The disciple whom He loved


I have to get something off my chest. All this walking with John through the various chapters, all the legalese speak, trying different ways to see Jesus in the language. All the debating with the temple guys, the legal guys, all of that stuff … all the while something rankled. It’s a petty kind of detail. I know I should rise above it … yet my human frailty is just that. Frail. And – dash it all – I wouldn’t be human if it didn’t snap and flap occasionally.

All through John it is the “the disciple whom Jesus loved” phrase. That phrase really rankles. Like he only loved you? Like he loved you better? That kind of rankle. Because I sit with my bible and my lord. I get the impression he is fond of me. Plays me a little. Joshes with me. Taps me on the shoulder. Points something out I never saw. Walks around the room. Lounges as only God can lounge. He even puts on his batman suits and revs up the batmobile.

Yet I never sit and write … “Jesus looked fondly at the chap he loved and put on his batman suit …” Never written that. I hope never to write that. But John? The disciple he loved this, and the disciple he loved that … on and on. Like he was the only one. That has been rankling my human frailty. Just a tad.

So I came to today’s passage and here we go again – the disciple whom he loved.

Meanwhile, standing near the cross of Jesus were his mother, and his mother’s sister, Mary the wife of Clopas, and Mary Magdalene. When Jesus saw his mother and the disciple whom he loved standing beside her, he said to his mother, ‘Woman, here is your son.’ Then he said to the disciple, ‘Here is your mother.’ And from that hour the disciple took her into his own home. After this, when Jesus knew that all was now finished, he said (in order to fulfil the scripture), ‘I am thirsty.’ A jar full of sour wine was standing there. So they put a sponge full of the wine on a branch of hyssop and held it to his mouth. When Jesus had received the wine, he said, ‘It is finished.’ Then he bowed his head and gave up his spirit. John18

And something odd happened. A combination of odd things really. Something which has never happened before.

The first was three words. A question. “Where is it?” The second was a sudden overwhelming sadness. Empty confused sadness. The third was more familiar. It was The Lord connecting the first two.

The first? There are so many words missing. Where is all the pain and suffering and detail and nails and thorns and blood and scourging and splintered wood? It is all missing. Nada. Zilch. Nothing.

The second? As I looked and looked again … a real sadness swept over me. A real emptiness. Sitting here I felt the pain of sadness … emptiness … confusion …

And The Lord stepped in. Connected the two. And I knew. I suddenly knew why this “disciple whom Jesus loved” missed out so many words.

It hurts too much.

John’s love was that personal it hurt too much to write all the details. To see all that pain staring back as black marks on a page. The disciple whom Jesus loved? It was really the other way around. The “disciple who loved Jesus” is how it should read. That “disciple whom Jesus loved” hurt too much to use all the words. Not about this. Not about the death we have come to know so well. The death we will all “celebrate” this “Good Friday.”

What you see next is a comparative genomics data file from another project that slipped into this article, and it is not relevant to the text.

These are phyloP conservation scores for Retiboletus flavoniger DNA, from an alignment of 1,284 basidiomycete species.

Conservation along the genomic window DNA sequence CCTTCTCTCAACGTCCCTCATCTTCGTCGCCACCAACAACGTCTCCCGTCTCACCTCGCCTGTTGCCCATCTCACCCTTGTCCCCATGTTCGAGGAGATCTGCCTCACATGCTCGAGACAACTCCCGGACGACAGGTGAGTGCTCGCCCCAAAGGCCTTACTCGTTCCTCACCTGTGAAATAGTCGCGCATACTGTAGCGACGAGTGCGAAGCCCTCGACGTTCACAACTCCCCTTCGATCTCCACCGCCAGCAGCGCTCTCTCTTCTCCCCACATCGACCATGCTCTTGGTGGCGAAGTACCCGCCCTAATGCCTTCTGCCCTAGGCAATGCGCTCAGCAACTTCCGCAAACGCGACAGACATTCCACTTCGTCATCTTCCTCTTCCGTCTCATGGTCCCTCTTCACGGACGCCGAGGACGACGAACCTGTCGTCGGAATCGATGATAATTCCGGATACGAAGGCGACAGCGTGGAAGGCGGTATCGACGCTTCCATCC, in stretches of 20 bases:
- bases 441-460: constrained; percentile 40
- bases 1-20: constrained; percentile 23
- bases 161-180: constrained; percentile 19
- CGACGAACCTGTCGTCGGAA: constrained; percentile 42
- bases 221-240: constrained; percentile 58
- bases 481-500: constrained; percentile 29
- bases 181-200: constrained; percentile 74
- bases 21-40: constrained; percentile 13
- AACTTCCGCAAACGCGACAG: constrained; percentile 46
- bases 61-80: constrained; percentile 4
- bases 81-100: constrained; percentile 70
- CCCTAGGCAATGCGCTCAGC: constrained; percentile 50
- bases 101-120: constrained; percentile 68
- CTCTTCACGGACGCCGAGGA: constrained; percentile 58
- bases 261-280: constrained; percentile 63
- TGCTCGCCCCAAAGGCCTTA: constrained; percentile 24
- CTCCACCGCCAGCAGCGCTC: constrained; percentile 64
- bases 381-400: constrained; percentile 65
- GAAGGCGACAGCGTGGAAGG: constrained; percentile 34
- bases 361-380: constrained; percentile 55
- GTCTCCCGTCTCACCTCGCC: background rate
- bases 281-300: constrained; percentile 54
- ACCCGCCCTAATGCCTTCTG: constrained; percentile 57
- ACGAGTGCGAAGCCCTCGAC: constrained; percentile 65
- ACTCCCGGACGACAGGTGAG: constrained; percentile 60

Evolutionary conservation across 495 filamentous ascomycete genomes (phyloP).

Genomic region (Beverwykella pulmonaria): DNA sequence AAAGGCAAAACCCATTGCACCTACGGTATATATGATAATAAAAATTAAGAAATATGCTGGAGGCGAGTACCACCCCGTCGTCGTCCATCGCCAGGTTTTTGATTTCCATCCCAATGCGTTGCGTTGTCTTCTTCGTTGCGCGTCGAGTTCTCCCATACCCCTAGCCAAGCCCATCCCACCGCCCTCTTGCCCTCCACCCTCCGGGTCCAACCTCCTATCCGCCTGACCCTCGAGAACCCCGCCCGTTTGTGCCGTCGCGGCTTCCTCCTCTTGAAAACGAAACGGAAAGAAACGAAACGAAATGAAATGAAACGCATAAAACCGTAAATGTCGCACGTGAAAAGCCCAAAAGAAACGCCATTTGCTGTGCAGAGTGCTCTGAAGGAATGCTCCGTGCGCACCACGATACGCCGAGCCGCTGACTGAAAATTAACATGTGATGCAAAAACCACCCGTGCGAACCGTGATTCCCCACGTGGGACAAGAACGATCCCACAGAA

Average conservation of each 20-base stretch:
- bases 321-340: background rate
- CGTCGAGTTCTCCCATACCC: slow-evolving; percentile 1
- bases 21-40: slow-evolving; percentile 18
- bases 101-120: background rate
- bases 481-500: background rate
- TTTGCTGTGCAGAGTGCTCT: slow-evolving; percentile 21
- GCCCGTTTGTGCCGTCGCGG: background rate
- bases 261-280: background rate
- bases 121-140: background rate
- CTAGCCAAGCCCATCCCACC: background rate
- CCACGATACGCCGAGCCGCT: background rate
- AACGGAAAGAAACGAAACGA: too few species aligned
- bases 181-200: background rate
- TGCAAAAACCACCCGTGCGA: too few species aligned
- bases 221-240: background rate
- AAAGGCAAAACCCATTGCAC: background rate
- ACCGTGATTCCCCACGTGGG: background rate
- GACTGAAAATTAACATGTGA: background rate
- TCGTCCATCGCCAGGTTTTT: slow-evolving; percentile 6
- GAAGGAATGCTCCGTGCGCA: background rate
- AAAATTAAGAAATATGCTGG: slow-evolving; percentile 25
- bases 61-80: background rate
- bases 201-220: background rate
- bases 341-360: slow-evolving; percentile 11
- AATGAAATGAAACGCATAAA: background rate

John hurt too much.

And I read anew this phrase. The one that no longer rankles. This disciple whom Jesus loved. He really wanted to write this disciple Who So So So So So So,So So Loved Jesus. And Jesus so so so so so so so loved him back. And it was so so so so so strong and mushy and overpowering – words don’t do it. Words don’t do this love justice.

John the wordsmith. This … in the beginning was the word and the word was … John.

This Warrior of Words had a heart so big and full with love – he could not write the words of others. Those words we read and read again. The detail of frail flesh being impaled and crushed and torn and raw and bare. John could not bear to see those words come from his own pen.

Meanwhile, standing near the cross of Jesus … Then he bowed his head and gave up his spirit.

This is a not a gospel. Not a book. Not a bunch of chapters and verses. This is a love story.

And I have been reading a love story I never knew was. Because I have been reading black marks on a page. Struggling with language style. Struggling to see my lord. And by struggling I missed it. Missed the Love within. Infused on every page. The disciple whom Jesus loved … loved Jesus more than he could tell us. Not in words. John can only tell us how much he loved Jesus … by not using words.

And tonight in my heart there is Love. Again. As always. Always Love. And to this dearest dearest disciple whom Jesus loved … Whom I now love … I have just two words.

Thank you.

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5 thoughts on “The disciple whom He loved

  1. Isn’t it interesting how we interpret things sometimes, and then look back ans see it so differently? Paul gets credit for the great “love chapter” in 1 Cor. 13, but it’s really a few verses and then on to a larger point. John writes his first letter that’s about love from start to finish and what do we call it?

    “Difficult”

    You are irritated with John for saying “the disciple who Jesus loved” taking one way, and I was irritated in another way. For me it was always, “For heaven’s sake name the name! Who is this? How do I know it wasn’t Thomas or somebody if you don’t say?” Come on John, be explicit!”

    LOL! I think you’re right Paul, It was really the disciple who so loved Jesus! Not to exclude the others, but the one John could vouch for!

    Another great post my friend!

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